I know my pattern when it comes to difficult tasks: procrastinate, have a sudden moment of inspiration that results in only a small amount of actual work getting done, procrastinate more, look at the deadline, panic, and speed to a completed project on the wings of anxiety and adrenaline.
This is the formula that brought me through high school tests, college papers, and a significant part of my professional career. It’s also the formula for frustration, exhaustion, and feeling woefully unprepared. Needless to say, it’s a cycle I wanted to stop.
Breaking the cycle of procrastination and distraction is difficult. Technology allows us to be available to anyone at all times—even when we are trying to work on something else. When we see a new email or text, it’s human nature to be curious. So you’ll just have a peek…and then quickly draft a response…and then…wait, what were you working on again?
Here are some tips and tricks to help you stay focused in the face of the daily onslaught of technology and information:
Make a List
For those of us who are visual learners, seeing our tasks can be most effective in keeping us focused. Before starting your day, take 10 minutes to make a list of the tasks you need to accomplish. Consider all of the projects you’re working on and their component parts. What needs to be done urgently? What can wait until later in the day? Write it all down and start with the first thing on your list. Plus, there are few things more satisfying than crossing out a completed task, so your successes can be your motivation, too.
Asking your brain to focus for an extended period of time doesn’t lead to positive results. In fact, the longer you attempt the same task, the more likely you are to make mistakes and less likely to catch the errors you make. Plus, there’s a reason you feel tapped out at the end of a marathon work session—your brain needs a lot of energy to function at a high level, and giving your undivided attention to something for a long time is about as high-level as a brain can get.
For many people, the act of setting a mini-schedule is an effective way for handling brain burnout. The 90/20 Rule functions exactly how it sounds: Work without distraction for 90 minutes and then give yourself a 20 minute break from that task. If the project you’re working on is particularly onerous, maybe try 45 minutes of work and a 10-minute break. Giving your brain the occasional break can improve your focus over time.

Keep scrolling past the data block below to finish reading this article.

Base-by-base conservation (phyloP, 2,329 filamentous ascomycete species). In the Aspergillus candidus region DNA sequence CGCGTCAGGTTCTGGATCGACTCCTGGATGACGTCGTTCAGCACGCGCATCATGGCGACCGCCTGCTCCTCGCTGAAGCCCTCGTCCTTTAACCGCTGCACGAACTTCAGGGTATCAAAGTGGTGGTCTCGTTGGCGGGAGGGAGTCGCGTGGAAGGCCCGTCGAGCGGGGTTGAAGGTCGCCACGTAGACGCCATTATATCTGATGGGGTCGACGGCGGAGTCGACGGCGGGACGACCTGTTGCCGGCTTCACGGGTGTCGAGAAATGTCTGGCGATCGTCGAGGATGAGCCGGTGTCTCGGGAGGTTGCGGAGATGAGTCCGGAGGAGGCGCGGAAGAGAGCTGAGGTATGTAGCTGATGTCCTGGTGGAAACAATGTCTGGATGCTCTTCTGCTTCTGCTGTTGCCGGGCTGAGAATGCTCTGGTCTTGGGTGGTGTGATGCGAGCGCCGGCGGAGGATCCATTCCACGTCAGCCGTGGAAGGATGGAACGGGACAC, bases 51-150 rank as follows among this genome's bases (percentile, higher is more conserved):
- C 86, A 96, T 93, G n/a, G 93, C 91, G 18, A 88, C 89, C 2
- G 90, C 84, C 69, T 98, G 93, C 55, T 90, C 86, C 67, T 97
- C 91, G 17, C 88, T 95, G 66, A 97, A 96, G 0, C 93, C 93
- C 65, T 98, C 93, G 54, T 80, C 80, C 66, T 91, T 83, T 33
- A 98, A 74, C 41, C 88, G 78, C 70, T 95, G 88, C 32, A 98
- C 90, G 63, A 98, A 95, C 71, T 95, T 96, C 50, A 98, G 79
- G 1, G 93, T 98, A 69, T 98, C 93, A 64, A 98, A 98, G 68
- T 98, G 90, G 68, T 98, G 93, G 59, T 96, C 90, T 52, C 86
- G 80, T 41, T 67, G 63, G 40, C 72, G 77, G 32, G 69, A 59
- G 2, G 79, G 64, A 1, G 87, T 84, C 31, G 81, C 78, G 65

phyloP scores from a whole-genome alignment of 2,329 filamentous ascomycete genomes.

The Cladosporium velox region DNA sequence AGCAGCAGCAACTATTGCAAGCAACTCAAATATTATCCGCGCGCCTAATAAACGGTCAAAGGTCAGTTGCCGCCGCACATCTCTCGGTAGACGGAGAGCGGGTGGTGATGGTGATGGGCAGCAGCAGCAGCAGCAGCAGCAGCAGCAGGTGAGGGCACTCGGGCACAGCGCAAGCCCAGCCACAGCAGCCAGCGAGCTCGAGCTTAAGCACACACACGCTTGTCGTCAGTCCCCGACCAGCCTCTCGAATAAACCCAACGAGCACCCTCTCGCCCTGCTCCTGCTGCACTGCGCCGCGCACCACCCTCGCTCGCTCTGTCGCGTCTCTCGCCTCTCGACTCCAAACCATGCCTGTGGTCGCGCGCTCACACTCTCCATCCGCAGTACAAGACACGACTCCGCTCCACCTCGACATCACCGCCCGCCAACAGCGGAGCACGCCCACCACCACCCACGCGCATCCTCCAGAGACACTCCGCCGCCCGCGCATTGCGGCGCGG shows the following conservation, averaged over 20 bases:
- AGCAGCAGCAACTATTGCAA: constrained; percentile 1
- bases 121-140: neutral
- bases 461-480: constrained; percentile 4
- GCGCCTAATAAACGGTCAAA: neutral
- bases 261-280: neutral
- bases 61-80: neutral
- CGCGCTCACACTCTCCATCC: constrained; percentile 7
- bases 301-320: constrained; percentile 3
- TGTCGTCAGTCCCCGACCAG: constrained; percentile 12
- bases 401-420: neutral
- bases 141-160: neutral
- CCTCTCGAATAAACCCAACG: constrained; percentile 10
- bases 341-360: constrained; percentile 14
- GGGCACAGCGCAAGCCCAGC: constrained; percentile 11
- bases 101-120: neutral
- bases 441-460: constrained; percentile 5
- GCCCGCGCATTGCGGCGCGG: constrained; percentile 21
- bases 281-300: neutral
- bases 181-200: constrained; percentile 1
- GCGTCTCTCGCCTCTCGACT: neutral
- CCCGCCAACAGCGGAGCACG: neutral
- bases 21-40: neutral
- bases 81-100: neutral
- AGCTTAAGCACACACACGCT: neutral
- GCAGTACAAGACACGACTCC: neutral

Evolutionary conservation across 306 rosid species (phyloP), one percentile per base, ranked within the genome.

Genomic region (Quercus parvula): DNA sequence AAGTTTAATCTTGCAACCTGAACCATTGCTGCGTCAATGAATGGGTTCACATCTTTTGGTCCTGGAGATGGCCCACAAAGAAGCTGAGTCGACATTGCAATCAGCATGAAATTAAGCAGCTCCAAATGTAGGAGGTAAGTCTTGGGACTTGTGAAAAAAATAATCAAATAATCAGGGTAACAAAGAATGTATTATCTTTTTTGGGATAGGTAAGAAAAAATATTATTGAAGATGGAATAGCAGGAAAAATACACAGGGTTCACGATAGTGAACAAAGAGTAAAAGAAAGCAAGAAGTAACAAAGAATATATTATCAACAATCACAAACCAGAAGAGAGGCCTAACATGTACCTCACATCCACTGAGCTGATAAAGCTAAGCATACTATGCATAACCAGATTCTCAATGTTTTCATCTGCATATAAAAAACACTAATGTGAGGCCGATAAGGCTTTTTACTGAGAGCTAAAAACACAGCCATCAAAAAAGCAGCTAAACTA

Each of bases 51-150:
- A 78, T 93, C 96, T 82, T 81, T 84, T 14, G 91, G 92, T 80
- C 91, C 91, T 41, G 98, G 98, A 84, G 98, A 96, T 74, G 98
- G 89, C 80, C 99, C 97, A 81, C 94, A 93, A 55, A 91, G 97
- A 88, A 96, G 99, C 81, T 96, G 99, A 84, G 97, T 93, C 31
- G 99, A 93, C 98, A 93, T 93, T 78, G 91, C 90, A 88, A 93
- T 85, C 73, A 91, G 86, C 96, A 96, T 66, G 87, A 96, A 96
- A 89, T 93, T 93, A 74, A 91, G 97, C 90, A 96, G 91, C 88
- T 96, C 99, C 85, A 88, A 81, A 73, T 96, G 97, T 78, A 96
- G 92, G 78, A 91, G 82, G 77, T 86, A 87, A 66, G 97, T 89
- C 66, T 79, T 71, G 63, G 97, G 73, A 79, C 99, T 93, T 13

Clean Your Workspace
It can be difficult to focus on a task when you’re literally surrounded by distractions. If you have a messy workspace or are working under a pile of papers, take a moment to pick up. It will be easier to stay on task when you’re not working on top of all the other things that need your attention.
Clear Eyes, Full Screen, Can’t Lose
If you’re like me, you probably have about 20 browser tabs open, and about six or seven other programs running at all times. If I am working on one project and I can see my other tasks peeking out from behind the window I’m currently working on, it can be very difficult not to want to check in for “just a second”…and come back 30 minutes later wondering what happened.
Diminish this problem by putting the project you’re working on in full screen mode. If you can’t see the other things on your computer, it’s probably for the better because they can wait until your next 20-minute break.
Shut It Out
Noise is among the most difficult of distractions to overcome. If you’re suffering from the sounds of ringing phones, noisy co-workers, or other keyboards tapping—it can feel like a din that will permanently prevent you from getting your work done.
If your workplace allows it, you might find that you are better able to concentrate with the help of quiet music. Most free and paid music streaming services offer playlists from different musical genres specifically designed for studying, focus, and concentration.
If your email client provides a pop-up every time you have a new email or your phone dings with every text, find a way to silence those notifications before you start a new task. It’s impossible to focus on, say, formatting a spreadsheet when you’re also trying to instantly respond to emails.
Or, on those days that seem like your inbox is never going to stop filling up with new messages and your impulse to respond to new messages is too strong, temporarily shutting down your email client might be your best weapon.
You’ll still receive messages during the time you’ve decided to opt out, but you won’t see them sitting in your inbox until after you allow the electronic floodgates back open. And chances are you can easily respond to many of those messages during your next break from the task at hand.
Find a Quiet Time
If you need to be responsive during the workday, think about a different part of the day that you could be more productive. First thing in the morning when the caffeine from your cup of coffee kicks in? Late in the day when most people have left the office? Or it could even be during lunch. Set aside a particular difficult task and tackle it at these times when there are less external distractions.
Turning off the daily distractions and focusing on one task is a challenge many of us want to master. While it can be difficult, we hope these tips will get you on the path to fantastic focus. And remember: Concentration is a learned behavior, so the more often you practice, the better you’ll do in the future.